A Christian Perspective on The Newtown Shooting

Article by   December 2012
This past Friday, a twenty-year-old man entered Sandy Hook Elementary School in Newtown, Connecticut with loaded weapons and brutally murdered twenty-six people. A majority of the victims were kindergarteners. Wickedness to this degree takes one's breath away. The otherwise peaceful rural town in southwestern Connecticut has become a place of inexpressible grief, confusion, and sadness. So how are we, as Christians, to think about this atrocity? How are we to make sense of this diabolical act of unspeakable violence and terror? How do we think Christianly about these horrific events?

My prayer is that the three truths discussed below will enlighten our minds, strengthen our faith, and deepen our hope in the wake of the recent shootings in Connecticut.

Mankind is depraved and fallen in sin: The Apostle Paul tells us that all people are born into this world "dead in trespasses and sins ... following the course of this world, following the prince of the power of the air [read: the Devil], the spirit that is now at work in the sons of disobedience" (the sons of disobedience being all of humanity in their natural state). The Apostle adds that fallen humanity lives "in the passions of [the] flesh, carrying out the desires of the body and the mind, and [are] by nature children of wrath, like the rest of mankind" (Ephesians 2:1-3).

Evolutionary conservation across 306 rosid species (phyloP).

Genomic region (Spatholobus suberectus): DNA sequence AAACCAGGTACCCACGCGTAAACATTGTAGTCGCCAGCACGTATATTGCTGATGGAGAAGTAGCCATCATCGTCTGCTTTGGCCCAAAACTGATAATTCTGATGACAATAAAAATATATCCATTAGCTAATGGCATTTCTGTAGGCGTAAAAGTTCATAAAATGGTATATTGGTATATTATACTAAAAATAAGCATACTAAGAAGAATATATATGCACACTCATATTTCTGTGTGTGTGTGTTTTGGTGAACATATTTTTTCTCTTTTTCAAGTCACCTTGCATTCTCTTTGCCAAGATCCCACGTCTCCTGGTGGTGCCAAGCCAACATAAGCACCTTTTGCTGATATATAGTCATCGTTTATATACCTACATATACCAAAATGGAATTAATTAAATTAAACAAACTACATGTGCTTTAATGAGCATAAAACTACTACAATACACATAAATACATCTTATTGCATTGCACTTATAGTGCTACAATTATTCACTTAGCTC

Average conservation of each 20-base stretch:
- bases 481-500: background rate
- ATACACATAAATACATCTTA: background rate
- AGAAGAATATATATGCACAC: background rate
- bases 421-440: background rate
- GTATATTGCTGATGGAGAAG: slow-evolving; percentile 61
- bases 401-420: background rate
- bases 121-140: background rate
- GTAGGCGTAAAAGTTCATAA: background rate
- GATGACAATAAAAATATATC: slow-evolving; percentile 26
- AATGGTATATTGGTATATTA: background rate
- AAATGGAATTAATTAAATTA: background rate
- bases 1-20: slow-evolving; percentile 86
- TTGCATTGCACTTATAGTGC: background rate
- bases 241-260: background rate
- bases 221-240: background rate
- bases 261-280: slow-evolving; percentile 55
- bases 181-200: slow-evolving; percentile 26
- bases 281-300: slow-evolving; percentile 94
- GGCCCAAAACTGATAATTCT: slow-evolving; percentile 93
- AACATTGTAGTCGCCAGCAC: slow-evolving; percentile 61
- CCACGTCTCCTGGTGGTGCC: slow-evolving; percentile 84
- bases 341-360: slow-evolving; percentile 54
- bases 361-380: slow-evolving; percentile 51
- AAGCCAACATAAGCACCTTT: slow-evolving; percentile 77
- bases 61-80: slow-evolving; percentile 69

In light of mankind's corrupt and exceedingly wicked condition, what should surprise us even more than massacres such as those that have occurred at Sandy Hook Elementary, Virginia Tech and the Twin Towers (9/11), is the fact that these kinds of horrific events do not take place more frequently. Indeed, it is only by God's common (or restraining) grace that atrocities on such a scale do not happen more often. Furthermore, let us remember that apart from God's common grace, everyone is capable of the most heinous sorts of wickedness (Romans 1:18-32). The Bible clearly reveals mankind's fallen condition, and history testifies to this reality.     

God is sovereign over all things: Yes, God is sovereign even over what may look to us like a random and senseless act of violence. In his letter to the Ephesian Christians, Paul writes that God "works all things according to the counsel of His will" (Ephesians 1:11). God is sovereign not only over the pleasantries of life, but also over  that which is terrible (Cf. Job 1-2; Habakkuk 1:5). Isn't this what we see in the life of Joseph?  After his brothers had returned to Egypt and their father Jacob had died, they were afraid of what Joseph might do to them for their past sins against him. Joseph responded to his brothers and "spoke kindly to them" saying, "Do not fear, for am I in the place of God?  As for you, you meant evil against me, but God meant it for good, to bring it about that many people should be kept alive, as they are today" (Genesis 50:19-20).  

In other words, the wicked intentions of the brothers were meant by God to fulfill His sovereign purpose and to bring about much good for His people. What's the point? While never tempting or causing mankind to sin, God is nevertheless providentially orchestrating all the events of history (even the bad ones) to fulfill His sovereign purpose. Augustine once commented that "God uses sin sinlessly" to fulfill His ultimate plan. This, of course, is impossible for our finite minds to fully grasp. Even so, God is, and always shall be, the all-powerful, sovereign God of the universe.  The only logical alternative to a biblical view of God's sovereignty is a view of the world as in a state of complete and utter chaos.